Archive for August, 2010

I still have a vivid memory of my first time seeing the golden dome of Newark’s City Hall. I asked my mother, “What’s that?” She looked at the building then me and said, “A place where the city’s most important person works.” All I could say is, “Wow, he deserves to have that gold thing at the top.” Well since that memory I decided to revisit and display what I see now that I didn’t see when I was younger; history.

“The Golden Top”

“Men of Newark”

“A Hall for The City”

“This Way”

“Newark’s Eagle”

“Politics As Usual”

“A Hall’s Warrior”

“Mayor Corey Booker”

Photos By: Q.Whitening

Posted By: Q.Whitening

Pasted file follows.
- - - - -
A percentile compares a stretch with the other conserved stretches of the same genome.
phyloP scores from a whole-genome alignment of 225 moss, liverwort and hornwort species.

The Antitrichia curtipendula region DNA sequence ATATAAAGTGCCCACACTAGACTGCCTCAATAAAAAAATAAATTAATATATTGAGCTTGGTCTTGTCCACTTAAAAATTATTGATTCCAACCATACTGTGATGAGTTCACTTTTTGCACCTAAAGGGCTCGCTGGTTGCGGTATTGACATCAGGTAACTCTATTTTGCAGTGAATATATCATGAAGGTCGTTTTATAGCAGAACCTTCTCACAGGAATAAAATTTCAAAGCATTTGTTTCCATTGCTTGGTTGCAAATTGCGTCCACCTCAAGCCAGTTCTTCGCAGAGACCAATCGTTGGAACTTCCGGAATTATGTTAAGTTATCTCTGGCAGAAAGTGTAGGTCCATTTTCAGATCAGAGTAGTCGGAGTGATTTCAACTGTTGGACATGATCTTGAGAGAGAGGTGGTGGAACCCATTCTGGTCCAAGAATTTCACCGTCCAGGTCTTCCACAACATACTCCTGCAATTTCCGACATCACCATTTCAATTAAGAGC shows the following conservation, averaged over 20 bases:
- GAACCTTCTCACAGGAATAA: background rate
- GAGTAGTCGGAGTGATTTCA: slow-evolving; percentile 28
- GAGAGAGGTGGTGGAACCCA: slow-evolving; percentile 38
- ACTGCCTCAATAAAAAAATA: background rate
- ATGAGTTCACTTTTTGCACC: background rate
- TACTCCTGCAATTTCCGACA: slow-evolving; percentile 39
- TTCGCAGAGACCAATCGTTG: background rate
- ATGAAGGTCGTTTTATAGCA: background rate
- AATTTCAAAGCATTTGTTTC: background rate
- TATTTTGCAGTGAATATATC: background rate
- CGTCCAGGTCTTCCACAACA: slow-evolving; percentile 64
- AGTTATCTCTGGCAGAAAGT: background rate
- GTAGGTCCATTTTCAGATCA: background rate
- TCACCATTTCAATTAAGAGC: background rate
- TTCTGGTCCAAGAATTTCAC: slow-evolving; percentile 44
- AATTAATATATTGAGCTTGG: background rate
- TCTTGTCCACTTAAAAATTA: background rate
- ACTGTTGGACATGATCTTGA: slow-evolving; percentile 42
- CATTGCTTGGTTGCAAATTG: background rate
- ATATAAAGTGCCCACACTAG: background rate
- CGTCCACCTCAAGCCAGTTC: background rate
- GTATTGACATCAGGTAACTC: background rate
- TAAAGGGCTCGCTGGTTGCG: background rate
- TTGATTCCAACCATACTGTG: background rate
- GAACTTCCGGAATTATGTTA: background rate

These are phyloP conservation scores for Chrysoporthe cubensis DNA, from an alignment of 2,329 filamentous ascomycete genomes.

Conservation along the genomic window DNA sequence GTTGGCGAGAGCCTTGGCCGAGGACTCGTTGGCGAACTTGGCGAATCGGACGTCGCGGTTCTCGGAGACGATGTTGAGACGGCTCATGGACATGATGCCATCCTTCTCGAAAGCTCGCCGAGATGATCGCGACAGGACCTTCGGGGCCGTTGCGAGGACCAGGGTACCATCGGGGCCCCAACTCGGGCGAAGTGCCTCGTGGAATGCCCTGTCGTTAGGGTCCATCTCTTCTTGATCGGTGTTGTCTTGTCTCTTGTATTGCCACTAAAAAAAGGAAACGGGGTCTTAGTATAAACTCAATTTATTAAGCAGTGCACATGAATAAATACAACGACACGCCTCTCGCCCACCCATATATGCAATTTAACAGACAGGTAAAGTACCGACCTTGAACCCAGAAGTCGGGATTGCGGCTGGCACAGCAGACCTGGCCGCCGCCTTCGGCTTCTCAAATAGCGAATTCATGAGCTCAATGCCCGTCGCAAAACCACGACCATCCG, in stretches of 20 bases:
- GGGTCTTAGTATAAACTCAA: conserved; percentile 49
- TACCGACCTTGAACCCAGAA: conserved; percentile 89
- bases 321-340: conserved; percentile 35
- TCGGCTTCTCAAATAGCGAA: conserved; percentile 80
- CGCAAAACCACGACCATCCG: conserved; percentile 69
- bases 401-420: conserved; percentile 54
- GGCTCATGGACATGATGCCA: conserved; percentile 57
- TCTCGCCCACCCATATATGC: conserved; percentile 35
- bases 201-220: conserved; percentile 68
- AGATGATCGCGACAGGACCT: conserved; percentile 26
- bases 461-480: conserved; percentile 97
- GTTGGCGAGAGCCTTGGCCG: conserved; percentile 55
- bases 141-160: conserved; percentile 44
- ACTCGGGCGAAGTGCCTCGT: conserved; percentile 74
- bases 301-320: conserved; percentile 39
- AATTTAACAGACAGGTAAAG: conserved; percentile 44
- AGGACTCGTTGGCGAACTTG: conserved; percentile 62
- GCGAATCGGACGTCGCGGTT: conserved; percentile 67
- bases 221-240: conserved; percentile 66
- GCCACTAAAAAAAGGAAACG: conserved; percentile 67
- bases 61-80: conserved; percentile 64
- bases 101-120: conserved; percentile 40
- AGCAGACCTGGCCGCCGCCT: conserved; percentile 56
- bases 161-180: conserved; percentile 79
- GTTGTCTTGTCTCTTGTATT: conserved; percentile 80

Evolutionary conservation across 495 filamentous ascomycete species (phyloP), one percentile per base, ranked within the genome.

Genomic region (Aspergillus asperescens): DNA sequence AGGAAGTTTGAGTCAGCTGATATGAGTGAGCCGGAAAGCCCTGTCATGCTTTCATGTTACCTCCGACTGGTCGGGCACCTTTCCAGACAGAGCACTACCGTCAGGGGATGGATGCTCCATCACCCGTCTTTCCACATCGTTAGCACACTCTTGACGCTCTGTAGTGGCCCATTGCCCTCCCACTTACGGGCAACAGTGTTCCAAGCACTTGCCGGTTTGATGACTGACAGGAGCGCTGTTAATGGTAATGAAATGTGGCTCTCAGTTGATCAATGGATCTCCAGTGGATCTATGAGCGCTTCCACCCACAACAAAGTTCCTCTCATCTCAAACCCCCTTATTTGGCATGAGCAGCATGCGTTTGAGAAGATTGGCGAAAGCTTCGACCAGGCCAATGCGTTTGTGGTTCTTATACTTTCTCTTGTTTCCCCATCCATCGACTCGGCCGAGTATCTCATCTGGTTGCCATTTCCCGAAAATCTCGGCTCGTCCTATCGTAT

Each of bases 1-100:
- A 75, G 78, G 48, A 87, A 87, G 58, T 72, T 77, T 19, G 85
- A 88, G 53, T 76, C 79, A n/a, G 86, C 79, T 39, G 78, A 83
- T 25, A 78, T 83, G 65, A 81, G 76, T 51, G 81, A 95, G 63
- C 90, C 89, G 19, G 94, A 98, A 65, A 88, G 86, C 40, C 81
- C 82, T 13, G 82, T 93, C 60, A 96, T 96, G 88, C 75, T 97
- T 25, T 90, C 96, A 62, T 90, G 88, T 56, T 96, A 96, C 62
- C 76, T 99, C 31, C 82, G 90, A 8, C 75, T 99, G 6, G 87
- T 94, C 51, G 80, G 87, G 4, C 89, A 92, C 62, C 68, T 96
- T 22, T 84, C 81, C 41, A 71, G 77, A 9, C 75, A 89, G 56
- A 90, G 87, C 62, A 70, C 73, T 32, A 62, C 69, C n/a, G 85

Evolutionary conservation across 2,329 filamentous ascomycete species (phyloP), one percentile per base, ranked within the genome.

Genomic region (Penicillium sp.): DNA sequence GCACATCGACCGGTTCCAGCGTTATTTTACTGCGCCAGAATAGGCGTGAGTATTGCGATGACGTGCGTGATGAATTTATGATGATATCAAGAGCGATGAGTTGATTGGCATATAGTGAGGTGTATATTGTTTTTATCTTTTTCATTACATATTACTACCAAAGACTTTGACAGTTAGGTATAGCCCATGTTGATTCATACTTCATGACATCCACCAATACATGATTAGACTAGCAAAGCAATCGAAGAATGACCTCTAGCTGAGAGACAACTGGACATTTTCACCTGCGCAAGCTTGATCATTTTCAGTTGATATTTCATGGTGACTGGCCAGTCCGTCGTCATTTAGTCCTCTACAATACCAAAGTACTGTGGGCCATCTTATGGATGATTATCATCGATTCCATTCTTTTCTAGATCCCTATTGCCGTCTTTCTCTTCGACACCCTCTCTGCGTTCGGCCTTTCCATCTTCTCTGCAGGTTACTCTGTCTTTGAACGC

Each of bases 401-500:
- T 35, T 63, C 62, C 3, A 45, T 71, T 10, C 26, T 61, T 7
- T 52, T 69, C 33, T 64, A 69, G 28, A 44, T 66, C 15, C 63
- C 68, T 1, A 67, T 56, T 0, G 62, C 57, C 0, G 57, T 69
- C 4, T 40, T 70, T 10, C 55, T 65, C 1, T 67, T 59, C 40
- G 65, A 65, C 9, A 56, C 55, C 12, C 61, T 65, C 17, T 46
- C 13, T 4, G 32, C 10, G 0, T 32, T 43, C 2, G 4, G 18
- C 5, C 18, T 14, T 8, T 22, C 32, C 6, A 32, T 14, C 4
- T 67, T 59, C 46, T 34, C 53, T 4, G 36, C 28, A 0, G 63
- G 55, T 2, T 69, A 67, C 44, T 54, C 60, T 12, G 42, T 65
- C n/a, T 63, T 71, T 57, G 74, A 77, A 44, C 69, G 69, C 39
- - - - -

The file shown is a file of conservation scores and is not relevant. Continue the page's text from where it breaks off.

Wow, what a job that was, trying to keep up with her quotas and deadlines. At the end of the day, I couldn’t keep up. One day in a heated argument, she stared at me with burning eyes that could melt metal. The tone of her words had a calmness of anger only frustration could produce as she said, “Get the fuck out, right now! I never want to see you again!” All I could do is shake my head as I received my relationship’s pink slip. What should I do now? Where do I start? That’s when I got a phone call from a friend. He suggested the one thing all friends suggest after being fired from a relationship; more job hunting. He tells me to dress for interviews so we could job search a night on the town. We hit a job fair at this one bar, but left five minutes after. It had too many job seekers and not enough employers. As we walk down the street, we put in more applications to employers with words such as, “Hey, baby! Where are you going tonight? Can I come?” Then we enter the line for another job fair at this club. Boy, did our eyes open seeing all the employers in line for this one. We’re in line like two evil villains with the perfect plan. This job fair was an expensive one, but it gave me high hopes. I entered the club, eyes scrolling side to side, up and down taking in information on some employers I may want to interview with. We walk to the bar and ask for two drinks. I scan the bar while waiting for our drinks. I take out two applications in my brain. I go over one application that is for an employer for the night. Then another one that’s for an employer for the rest of my life. I am trying to decide which one to use. That’s when I hear a voice trying to get my attention over the music. She loudly says, “Excuse me, can you please ask the bartender for a Long Island for me?” I look at her then quickly back at the bar. My brain’s late registration of her face caused me to do a double take. I think I have found an employer I want to give my application to. With my double take, I smile and respond to her question, “Well I don’t know, that depends on if you allow me to buy it for you?” She grins with approval while I put her order in.  I introduce myself with the confidence of a man who knows he has this job sewn up. She greets me with a gentle handshake, and so begins the interview process. With each question she asked, the answers I respond with expand my comfort level. She gives me moments of eye contact that shows visual emotions only a great conversation can create. The liquor starts to take more effect on the two of us. That’s when I take a chance that could have my application tossed in the trash. I give her this stare and grin as if I am letting off a romantic night mist that will make my question much easier to embrace. I slide my chair closer, touch her hand then whisper in her ear, “How do you think this night of wonderful conversation will end?” She slides her head back slightly to register my question. Now I have this facial expression of an intoxicated man trying cover up his inner thoughts. She answers, “Well, that depends on how far this conversation of wonder takes us.” Now I slide an inch closer, with my brain developing an ego of confidence that has me mentally rubbing my hands together. I reply with drunken confidence, “How about we explore more with a cab to your place of residence?” I give her direct eye contact trying to see if my question is wrong just in case I need a fast recovery. This is the moment that can have me starting all over with another employer. She drinks the rest of her drink, looks at me, and gives me a signal with her eyes equal to a referee putting his arms up for a game winning field goal. We get up and head towards the door. I pat my pockets hoping to find protection. I feel what I was looking for with a smile. Then my friend gives me a nod of mental thumbs up as I exit the club. We get in a cab and head to her place. On the way there, we had less and less to say as our eyes spoke exactly what we’re thinking. Even in my drunken state, I have a train of thought that asked, ‘Did I give her my application in the first place? And if I did which one did I give her?’ I am at the point of not caring; I just go with the flow. We arrive at her place and before she could touch a light for sight, we start intimately kissing. Our lips touch like two people who just got off a kissing diet. I take her clothes off with each touch, rub, and hug as she guides us to her room. We connect with an affectionate, physical embrace of lust, which has my night’s interview process an unfamiliar occurrence. The next morning, I wake up next to her with more shock then a man who goes deaf. She awakes seeing my face which creates a moment of uncertainty that I can read like a book. We both lay there on mute. I start to think, what happened? What does this mean? Did I get the job or do I even want this job? I break the ice when I say, “I better get going. I have a thousand and one things to do.” She quickly gets up, using the same excuse. We exchange numbers, trying to bring some normality to the situation. On my way home, my thoughts of job hunting has me realize how hard it will be. So many times we get involved with people for reasons that have nothing to do with what makes us truly happy. It’s the same as taking on a career just because it has a great salary. It can create regrets that make you think, have you really attempted to pursue what would have made you happy? At least if you failed in that pursuit of happiness, your doubts in trying to accomplish it would have been satisfied. Trying to get the right person is a task that takes so much to achieve. It’s a road we all want to get off, but while you’re on that road, think about what you truly want. Think about what would make you happy. Try to make sure the employer you attempt to work with has the same goal. Because you don’t want to be that person who wakes up next to someone with the thought of, ‘Why did I choose this person as my career?’